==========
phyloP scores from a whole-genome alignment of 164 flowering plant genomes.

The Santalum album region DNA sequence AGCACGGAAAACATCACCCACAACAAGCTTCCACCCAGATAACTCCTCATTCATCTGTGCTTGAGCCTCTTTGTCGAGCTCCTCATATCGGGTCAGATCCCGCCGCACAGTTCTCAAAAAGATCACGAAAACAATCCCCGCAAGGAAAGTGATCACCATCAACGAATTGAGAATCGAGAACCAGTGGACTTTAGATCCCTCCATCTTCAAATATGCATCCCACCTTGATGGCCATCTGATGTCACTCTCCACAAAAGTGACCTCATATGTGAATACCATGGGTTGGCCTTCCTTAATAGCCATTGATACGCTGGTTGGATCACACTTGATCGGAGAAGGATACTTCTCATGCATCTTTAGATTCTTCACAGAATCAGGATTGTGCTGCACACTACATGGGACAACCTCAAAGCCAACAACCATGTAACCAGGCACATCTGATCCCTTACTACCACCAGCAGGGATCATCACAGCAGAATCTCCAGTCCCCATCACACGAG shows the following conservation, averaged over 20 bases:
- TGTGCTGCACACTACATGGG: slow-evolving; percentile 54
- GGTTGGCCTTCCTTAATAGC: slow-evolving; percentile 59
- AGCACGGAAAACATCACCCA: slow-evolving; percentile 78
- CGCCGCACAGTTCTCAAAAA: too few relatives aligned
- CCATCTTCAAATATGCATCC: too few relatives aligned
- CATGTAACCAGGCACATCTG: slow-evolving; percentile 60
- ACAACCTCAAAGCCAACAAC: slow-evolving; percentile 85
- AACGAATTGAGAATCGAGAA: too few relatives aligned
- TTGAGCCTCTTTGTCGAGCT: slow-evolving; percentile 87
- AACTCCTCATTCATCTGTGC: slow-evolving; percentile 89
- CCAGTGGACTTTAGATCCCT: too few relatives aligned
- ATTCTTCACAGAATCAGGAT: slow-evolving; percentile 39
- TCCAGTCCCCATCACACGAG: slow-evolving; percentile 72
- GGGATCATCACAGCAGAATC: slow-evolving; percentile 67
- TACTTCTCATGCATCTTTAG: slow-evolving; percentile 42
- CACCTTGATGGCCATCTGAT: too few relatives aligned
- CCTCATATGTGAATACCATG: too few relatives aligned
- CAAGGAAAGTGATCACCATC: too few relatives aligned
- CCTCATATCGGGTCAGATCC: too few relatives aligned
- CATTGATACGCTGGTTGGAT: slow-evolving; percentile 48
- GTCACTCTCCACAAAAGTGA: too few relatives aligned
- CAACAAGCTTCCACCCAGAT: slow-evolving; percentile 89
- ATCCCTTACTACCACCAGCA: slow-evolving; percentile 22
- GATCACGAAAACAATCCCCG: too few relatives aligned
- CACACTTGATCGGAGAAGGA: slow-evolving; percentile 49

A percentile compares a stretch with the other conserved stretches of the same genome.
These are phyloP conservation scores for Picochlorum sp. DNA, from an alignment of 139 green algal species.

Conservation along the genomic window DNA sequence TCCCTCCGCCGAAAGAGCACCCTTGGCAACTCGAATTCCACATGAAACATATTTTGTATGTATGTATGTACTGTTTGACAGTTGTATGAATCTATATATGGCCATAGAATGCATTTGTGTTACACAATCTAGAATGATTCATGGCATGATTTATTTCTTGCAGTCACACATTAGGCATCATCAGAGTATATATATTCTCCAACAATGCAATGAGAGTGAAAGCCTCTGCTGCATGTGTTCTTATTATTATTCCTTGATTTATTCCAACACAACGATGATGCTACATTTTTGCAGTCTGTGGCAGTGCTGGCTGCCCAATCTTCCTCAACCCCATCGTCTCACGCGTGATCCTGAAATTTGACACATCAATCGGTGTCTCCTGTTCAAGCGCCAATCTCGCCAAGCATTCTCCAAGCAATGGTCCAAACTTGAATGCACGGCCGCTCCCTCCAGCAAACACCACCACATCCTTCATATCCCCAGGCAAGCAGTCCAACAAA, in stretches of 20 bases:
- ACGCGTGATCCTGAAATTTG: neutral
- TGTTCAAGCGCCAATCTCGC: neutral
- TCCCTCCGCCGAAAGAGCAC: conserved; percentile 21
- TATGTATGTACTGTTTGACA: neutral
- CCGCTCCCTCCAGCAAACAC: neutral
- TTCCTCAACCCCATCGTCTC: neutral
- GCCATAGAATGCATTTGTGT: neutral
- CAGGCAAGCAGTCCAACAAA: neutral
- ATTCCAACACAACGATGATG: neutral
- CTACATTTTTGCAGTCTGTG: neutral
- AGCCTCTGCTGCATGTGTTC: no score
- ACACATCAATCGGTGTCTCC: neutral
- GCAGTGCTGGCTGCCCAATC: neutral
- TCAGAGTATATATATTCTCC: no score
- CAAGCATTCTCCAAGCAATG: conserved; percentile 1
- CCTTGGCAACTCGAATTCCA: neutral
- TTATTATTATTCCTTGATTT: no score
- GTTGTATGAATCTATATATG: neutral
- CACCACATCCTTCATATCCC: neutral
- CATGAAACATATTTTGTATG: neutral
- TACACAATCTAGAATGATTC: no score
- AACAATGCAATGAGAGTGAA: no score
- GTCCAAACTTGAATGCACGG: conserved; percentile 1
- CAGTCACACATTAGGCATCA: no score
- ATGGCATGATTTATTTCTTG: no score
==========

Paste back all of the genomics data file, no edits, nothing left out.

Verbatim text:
phyloP scores from a whole-genome alignment of 164 flowering plant genomes.

The Santalum album region DNA sequence AGCACGGAAAACATCACCCACAACAAGCTTCCACCCAGATAACTCCTCATTCATCTGTGCTTGAGCCTCTTTGTCGAGCTCCTCATATCGGGTCAGATCCCGCCGCACAGTTCTCAAAAAGATCACGAAAACAATCCCCGCAAGGAAAGTGATCACCATCAACGAATTGAGAATCGAGAACCAGTGGACTTTAGATCCCTCCATCTTCAAATATGCATCCCACCTTGATGGCCATCTGATGTCACTCTCCACAAAAGTGACCTCATATGTGAATACCATGGGTTGGCCTTCCTTAATAGCCATTGATACGCTGGTTGGATCACACTTGATCGGAGAAGGATACTTCTCATGCATCTTTAGATTCTTCACAGAATCAGGATTGTGCTGCACACTACATGGGACAACCTCAAAGCCAACAACCATGTAACCAGGCACATCTGATCCCTTACTACCACCAGCAGGGATCATCACAGCAGAATCTCCAGTCCCCATCACACGAG shows the following conservation, averaged over 20 bases:
- TGTGCTGCACACTACATGGG: slow-evolving; percentile 54
- GGTTGGCCTTCCTTAATAGC: slow-evolving; percentile 59
- AGCACGGAAAACATCACCCA: slow-evolving; percentile 78
- CGCCGCACAGTTCTCAAAAA: too few relatives aligned
- CCATCTTCAAATATGCATCC: too few relatives aligned
- CATGTAACCAGGCACATCTG: slow-evolving; percentile 60
- ACAACCTCAAAGCCAACAAC: slow-evolving; percentile 85
- AACGAATTGAGAATCGAGAA: too few relatives aligned
- TTGAGCCTCTTTGTCGAGCT: slow-evolving; percentile 87
- AACTCCTCATTCATCTGTGC: slow-evolving; percentile 89
- CCAGTGGACTTTAGATCCCT: too few relatives aligned
- ATTCTTCACAGAATCAGGAT: slow-evolving; percentile 39
- TCCAGTCCCCATCACACGAG: slow-evolving; percentile 72
- GGGATCATCACAGCAGAATC: slow-evolving; percentile 67
- TACTTCTCATGCATCTTTAG: slow-evolving; percentile 42
- CACCTTGATGGCCATCTGAT: too few relatives aligned
- CCTCATATGTGAATACCATG: too few relatives aligned
- CAAGGAAAGTGATCACCATC: too few relatives aligned
- CCTCATATCGGGTCAGATCC: too few relatives aligned
- CATTGATACGCTGGTTGGAT: slow-evolving; percentile 48
- GTCACTCTCCACAAAAGTGA: too few relatives aligned
- CAACAAGCTTCCACCCAGAT: slow-evolving; percentile 89
- ATCCCTTACTACCACCAGCA: slow-evolving; percentile 22
- GATCACGAAAACAATCCCCG: too few relatives aligned
- CACACTTGATCGGAGAAGGA: slow-evolving; percentile 49

A percentile compares a stretch with the other conserved stretches of the same genome.
These are phyloP conservation scores for Picochlorum sp. DNA, from an alignment of 139 green algal species.

Conservation along the genomic window DNA sequence TCCCTCCGCCGAAAGAGCACCCTTGGCAACTCGAATTCCACATGAAACATATTTTGTATGTATGTATGTACTGTTTGACAGTTGTATGAATCTATATATGGCCATAGAATGCATTTGTGTTACACAATCTAGAATGATTCATGGCATGATTTATTTCTTGCAGTCACACATTAGGCATCATCAGAGTATATATATTCTCCAACAATGCAATGAGAGTGAAAGCCTCTGCTGCATGTGTTCTTATTATTATTCCTTGATTTATTCCAACACAACGATGATGCTACATTTTTGCAGTCTGTGGCAGTGCTGGCTGCCCAATCTTCCTCAACCCCATCGTCTCACGCGTGATCCTGAAATTTGACACATCAATCGGTGTCTCCTGTTCAAGCGCCAATCTCGCCAAGCATTCTCCAAGCAATGGTCCAAACTTGAATGCACGGCCGCTCCCTCCAGCAAACACCACCACATCCTTCATATCCCCAGGCAAGCAGTCCAACAAA, in stretches of 20 bases:
- ACGCGTGATCCTGAAATTTG: neutral
- TGTTCAAGCGCCAATCTCGC: neutral
- TCCCTCCGCCGAAAGAGCAC: conserved; percentile 21
- TATGTATGTACTGTTTGACA: neutral
- CCGCTCCCTCCAGCAAACAC: neutral
- TTCCTCAACCCCATCGTCTC: neutral
- GCCATAGAATGCATTTGTGT: neutral
- CAGGCAAGCAGTCCAACAAA: neutral
- ATTCCAACACAACGATGATG: neutral
- CTACATTTTTGCAGTCTGTG: neutral
- AGCCTCTGCTGCATGTGTTC: no score
- ACACATCAATCGGTGTCTCC: neutral
- GCAGTGCTGGCTGCCCAATC: neutral
- TCAGAGTATATATATTCTCC: no score
- CAAGCATTCTCCAAGCAATG: conserved; percentile 1
- CCTTGGCAACTCGAATTCCA: neutral
- TTATTATTATTCCTTGATTT: no score
- GTTGTATGAATCTATATATG: neutral
- CACCACATCCTTCATATCCC: neutral
- CATGAAACATATTTTGTATG: neutral
- TACACAATCTAGAATGATTC: no score
- AACAATGCAATGAGAGTGAA: no score
- GTCCAAACTTGAATGCACGG: conserved; percentile 1
- CAGTCACACATTAGGCATCA: no score
- ATGGCATGATTTATTTCTTG: no score